If you set the timing up as shown in the test then most likely you may have a damaged sprocket on the left intake cam. The only way it is going to actually jump a tooth is if the piston/valve made contact and caused it to jump or the sprocket is worn and allowing the chain to just like a bicycle chain does when you put to much force on it.
I included the procedure for replacing the timing chain so that you have all of the correct marking. If you set it up wrong then when you check it, it will look like the tooth jumped but in reality it is just set up wrong.
There is a very important warning that is not included in this repair procedure and that is, if the timing marks are off by two teeth and you run the engine, you are likely going to damage the engine because this is not a free wheeling engine which means the piston and valve will contact if not timed properly.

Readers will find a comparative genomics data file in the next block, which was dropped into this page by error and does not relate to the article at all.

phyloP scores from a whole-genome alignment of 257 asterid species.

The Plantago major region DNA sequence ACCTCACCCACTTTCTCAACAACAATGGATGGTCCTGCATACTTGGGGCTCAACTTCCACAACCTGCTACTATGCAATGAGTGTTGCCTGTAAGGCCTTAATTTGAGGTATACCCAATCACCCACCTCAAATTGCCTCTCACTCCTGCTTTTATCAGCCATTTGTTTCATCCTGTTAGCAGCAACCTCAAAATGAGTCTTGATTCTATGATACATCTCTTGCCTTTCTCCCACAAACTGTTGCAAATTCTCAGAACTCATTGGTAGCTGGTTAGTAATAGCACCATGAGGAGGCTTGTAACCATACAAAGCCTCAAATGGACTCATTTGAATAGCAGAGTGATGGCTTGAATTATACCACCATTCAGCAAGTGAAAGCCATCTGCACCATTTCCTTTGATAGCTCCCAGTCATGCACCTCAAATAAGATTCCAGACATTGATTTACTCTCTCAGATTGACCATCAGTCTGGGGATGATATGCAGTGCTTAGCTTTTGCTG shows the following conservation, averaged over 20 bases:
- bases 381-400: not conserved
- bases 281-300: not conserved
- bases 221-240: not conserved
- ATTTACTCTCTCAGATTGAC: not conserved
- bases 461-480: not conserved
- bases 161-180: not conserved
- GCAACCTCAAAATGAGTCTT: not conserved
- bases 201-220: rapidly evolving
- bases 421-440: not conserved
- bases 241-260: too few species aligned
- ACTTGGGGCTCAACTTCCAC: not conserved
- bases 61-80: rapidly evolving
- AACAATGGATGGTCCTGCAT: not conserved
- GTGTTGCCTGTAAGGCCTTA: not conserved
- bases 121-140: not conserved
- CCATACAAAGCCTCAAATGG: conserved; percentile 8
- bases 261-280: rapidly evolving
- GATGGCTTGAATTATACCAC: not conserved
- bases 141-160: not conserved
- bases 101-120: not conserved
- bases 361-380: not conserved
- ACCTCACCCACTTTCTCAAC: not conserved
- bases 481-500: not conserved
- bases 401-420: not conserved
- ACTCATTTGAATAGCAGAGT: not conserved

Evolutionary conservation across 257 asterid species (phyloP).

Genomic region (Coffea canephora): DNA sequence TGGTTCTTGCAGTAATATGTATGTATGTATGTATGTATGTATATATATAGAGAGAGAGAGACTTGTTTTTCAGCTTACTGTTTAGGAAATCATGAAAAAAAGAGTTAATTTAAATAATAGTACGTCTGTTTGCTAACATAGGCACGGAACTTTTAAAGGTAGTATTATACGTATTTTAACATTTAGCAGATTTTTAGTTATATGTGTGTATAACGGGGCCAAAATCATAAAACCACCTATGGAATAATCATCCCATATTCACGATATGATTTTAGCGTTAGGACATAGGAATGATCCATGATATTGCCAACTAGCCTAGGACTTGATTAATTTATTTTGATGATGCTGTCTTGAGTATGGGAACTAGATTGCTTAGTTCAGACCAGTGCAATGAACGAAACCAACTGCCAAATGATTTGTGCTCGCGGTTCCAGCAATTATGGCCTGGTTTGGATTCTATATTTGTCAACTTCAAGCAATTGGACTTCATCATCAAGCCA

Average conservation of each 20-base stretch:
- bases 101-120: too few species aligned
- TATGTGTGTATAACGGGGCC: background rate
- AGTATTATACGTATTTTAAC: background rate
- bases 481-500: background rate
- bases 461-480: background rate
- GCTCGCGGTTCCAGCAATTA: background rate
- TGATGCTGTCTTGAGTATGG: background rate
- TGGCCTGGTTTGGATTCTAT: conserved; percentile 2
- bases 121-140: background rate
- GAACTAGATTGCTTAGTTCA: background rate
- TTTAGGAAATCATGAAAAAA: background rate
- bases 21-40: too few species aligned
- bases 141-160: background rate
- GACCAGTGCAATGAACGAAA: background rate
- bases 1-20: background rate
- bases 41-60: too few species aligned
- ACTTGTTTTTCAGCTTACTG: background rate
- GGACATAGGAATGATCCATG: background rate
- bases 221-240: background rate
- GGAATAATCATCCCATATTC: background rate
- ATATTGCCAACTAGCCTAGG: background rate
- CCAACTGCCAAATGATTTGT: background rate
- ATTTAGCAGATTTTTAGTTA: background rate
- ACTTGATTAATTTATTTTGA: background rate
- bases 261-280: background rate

The P0137 is an o2 sensor code. I included that diagram here but the P0344 is a cam code and is related to the issue you are finding. This is either a sensor, wiring or circuit issue or the tone wheel that is on the sprocket is damaged. However, if you have if mistimed then it will think the tone wheel is damaged.
Looks like the best thing to do is remove the cam sprockets and inspect them for any wear and inspect the tone wheel for damage.
Please tell me if you need more assistance and I will be happy to help out. Thanks
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Saturday, June 1st, 2019 AT 10:33 AM